Update: As of June 25, reports are that these Mobile Banking Trojans are spreading rapidly. This infographic at MIT Tech Review summarizes the trend.

Even though police have thwarted Zeus and many of its variants by arresting those responsible, it appears that there are a growing number of malware contenders eager to steal your financial information.

Last week, we tweeted a warning from the @ITatUD twitter account about a new Remote Access Trojan (RAT) that targets your financial information in ways that the Zeus malware variants had done.

Called Pandemiya, this malware has probably been coded from scratch–a rarity in today’s malware environment–and has been written as modular code–implying that many different variants may be coming. (Source: ELi Marcus, New Pandemiya Trojan Emerges as Alternative to Zeus-based Variants, RSA Speaking of Security Blog, June 10, 2014)

New reports are surfacing of another RAT that also targets your financial information as Zeus variants had done. Discovered by the researchers at PhishME, Dyre (aka Dyreza) sneaks onto you machine as a hidden “trojan” with another file and then monitors your web browsing, springing into action when it senses you are going to a financial site: “By using a sleight of hand, the attackers make it appear that you’re still on the website and working as HTTPS. In reality your traffic is redirected to the attacker’s page.” (Source: Ronnie Tokazowski; Project Dyre: New RAT Slurps Bank Credentials, Bypasses SSL; PhishME.com, June 13, 2014)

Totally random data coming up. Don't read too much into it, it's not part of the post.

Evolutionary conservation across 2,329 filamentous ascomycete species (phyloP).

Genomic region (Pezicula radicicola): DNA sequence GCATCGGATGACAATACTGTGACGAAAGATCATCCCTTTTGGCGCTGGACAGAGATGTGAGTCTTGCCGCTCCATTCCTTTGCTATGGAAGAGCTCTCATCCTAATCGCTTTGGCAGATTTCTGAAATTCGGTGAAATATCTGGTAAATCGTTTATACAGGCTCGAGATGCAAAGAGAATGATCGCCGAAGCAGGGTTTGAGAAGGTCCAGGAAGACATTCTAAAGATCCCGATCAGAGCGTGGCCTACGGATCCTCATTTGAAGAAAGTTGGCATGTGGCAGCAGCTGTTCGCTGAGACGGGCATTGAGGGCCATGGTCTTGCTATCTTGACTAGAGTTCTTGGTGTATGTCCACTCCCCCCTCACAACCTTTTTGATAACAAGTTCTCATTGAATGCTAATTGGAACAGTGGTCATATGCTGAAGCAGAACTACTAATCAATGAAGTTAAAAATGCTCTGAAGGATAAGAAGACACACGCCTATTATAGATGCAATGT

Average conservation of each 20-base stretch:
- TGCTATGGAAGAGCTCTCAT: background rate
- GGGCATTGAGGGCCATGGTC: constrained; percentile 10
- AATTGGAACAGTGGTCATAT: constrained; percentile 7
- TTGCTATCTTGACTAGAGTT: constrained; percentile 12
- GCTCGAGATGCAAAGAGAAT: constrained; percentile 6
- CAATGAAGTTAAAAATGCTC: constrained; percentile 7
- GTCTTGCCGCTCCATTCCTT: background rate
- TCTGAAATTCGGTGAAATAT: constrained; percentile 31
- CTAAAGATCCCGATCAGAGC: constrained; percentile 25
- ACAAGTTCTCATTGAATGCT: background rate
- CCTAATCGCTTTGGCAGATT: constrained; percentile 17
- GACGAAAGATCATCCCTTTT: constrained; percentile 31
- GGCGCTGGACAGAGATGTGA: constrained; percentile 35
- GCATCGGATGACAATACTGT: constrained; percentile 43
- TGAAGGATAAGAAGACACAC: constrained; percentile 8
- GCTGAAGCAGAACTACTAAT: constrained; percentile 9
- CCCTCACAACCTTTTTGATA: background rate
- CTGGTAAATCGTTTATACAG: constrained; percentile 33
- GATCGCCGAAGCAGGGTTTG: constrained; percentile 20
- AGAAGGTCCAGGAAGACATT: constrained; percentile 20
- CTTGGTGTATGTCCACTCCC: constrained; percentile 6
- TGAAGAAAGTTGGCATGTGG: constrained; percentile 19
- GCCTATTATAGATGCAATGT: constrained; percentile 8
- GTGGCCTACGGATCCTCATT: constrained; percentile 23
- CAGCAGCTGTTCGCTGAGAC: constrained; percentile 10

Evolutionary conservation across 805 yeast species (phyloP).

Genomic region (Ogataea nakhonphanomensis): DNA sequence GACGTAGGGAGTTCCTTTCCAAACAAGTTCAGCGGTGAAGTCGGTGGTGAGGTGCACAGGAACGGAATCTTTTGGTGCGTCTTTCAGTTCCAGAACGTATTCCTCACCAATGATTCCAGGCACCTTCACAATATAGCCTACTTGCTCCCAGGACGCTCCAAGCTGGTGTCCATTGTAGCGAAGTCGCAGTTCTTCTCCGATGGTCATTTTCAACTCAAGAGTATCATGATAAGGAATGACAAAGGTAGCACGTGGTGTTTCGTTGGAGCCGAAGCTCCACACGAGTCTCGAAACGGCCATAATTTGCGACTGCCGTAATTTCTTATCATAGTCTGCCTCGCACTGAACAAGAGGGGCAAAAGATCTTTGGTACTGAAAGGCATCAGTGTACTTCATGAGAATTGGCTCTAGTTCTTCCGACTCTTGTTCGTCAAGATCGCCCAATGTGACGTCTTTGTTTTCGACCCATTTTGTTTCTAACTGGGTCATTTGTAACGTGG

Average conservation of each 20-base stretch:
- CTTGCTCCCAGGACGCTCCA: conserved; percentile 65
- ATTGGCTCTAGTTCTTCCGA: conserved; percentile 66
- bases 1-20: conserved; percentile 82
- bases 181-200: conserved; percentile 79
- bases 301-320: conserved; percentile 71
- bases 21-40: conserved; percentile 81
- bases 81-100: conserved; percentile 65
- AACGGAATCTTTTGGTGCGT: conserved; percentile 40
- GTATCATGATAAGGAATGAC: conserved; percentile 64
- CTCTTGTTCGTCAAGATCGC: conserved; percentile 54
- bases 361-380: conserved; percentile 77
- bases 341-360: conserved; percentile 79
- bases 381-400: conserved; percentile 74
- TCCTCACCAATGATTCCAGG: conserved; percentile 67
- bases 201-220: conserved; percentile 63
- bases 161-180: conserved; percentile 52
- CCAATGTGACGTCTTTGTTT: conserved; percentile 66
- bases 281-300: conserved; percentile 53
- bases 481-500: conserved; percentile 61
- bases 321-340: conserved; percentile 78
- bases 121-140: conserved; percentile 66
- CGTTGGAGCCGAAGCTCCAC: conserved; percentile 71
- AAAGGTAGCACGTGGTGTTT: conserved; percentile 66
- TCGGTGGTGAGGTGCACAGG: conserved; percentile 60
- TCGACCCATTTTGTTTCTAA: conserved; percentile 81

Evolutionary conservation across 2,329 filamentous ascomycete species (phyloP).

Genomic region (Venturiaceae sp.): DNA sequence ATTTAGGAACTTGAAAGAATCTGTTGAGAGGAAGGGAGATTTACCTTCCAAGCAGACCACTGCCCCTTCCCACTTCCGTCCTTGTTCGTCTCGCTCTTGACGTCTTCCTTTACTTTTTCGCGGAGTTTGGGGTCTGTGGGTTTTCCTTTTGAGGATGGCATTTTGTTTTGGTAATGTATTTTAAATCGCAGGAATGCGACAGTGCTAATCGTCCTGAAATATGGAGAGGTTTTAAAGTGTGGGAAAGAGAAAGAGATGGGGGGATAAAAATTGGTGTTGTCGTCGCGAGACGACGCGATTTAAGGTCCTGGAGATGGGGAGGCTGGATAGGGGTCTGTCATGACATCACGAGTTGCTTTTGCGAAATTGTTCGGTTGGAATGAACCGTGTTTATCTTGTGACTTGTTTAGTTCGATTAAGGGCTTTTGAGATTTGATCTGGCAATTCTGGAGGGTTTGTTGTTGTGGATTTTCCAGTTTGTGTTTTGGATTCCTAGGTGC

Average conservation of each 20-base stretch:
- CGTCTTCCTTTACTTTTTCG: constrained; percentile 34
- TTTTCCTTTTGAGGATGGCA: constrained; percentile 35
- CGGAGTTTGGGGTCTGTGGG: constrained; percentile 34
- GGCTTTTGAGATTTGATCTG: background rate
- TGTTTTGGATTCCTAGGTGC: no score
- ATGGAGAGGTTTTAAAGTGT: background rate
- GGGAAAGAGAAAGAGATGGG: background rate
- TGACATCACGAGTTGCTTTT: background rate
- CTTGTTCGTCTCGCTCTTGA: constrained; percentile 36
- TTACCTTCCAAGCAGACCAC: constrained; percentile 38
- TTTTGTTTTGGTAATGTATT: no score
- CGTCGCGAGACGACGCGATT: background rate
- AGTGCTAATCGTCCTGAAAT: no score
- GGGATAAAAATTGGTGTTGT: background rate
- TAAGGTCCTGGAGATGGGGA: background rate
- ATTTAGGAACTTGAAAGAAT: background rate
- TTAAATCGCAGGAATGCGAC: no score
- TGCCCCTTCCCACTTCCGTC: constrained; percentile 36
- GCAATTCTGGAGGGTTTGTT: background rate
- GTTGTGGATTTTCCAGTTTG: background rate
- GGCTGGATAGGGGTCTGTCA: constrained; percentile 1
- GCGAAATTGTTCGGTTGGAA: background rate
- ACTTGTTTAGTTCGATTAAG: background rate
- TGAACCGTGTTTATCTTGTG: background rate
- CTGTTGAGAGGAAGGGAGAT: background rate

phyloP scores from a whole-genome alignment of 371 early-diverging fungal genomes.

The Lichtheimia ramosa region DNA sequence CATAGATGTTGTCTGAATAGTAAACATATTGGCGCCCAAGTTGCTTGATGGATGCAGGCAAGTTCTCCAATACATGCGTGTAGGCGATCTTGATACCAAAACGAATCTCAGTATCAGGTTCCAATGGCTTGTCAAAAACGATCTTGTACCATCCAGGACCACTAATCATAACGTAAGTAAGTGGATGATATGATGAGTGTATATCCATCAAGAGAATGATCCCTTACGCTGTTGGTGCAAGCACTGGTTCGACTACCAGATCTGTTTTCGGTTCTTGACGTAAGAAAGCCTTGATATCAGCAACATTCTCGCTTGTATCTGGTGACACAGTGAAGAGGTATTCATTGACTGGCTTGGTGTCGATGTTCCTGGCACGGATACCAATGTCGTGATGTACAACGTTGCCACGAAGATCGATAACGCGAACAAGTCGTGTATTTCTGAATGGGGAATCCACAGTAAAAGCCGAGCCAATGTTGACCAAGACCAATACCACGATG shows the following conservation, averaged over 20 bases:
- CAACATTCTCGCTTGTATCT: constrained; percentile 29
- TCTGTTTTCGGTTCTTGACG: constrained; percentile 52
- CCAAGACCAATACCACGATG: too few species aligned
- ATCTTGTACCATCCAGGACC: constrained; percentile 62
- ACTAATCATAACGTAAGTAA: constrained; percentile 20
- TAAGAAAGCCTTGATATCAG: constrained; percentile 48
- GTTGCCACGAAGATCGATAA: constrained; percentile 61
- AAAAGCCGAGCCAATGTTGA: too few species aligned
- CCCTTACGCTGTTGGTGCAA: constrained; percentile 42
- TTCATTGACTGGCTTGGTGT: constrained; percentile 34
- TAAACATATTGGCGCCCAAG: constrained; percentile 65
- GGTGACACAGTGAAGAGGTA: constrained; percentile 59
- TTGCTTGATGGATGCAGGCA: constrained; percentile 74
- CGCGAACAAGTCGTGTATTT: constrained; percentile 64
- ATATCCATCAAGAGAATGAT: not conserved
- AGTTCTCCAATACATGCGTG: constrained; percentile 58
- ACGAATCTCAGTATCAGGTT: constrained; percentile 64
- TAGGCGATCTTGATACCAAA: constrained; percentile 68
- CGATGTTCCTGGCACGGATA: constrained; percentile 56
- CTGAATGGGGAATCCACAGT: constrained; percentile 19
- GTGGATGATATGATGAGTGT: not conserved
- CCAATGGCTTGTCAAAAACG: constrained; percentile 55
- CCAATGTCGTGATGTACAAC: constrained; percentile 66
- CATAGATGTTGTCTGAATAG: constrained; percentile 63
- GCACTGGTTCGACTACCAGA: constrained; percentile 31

As of June 13, the only accounts at American banks Dyre was targeting are those at CitiGroup and Bank of America–but that can change. And Dyre also appears to have been coded from scratch.

Dyre and Pandemiya are both trojans, coming onto your system when you download a file that contains a hidden payload–the remote access malware that will monitor your web browsing and send your banking credentials to criminals for further bad acts.

Your best defense:

  • Don’t download files or accept attachments to email unless the source is one your trust.
  • Make sure you have McAfee VirusScan, Malwarebytes, or another anti-virus/anti-malware package on your computer and that it is set to scan all email attachments and downloaded files.

For more information, read the articles cited above or read Erica Chickowski’s post at darkreading.com: A Dyre New Banking Trojan (June 17, 2014).

It’s pretty clear that even with Zeus and its variants gone, that there will be plenty of criminals ready to continue the “crime-as-a-service ecosystem” that has claimed many victims.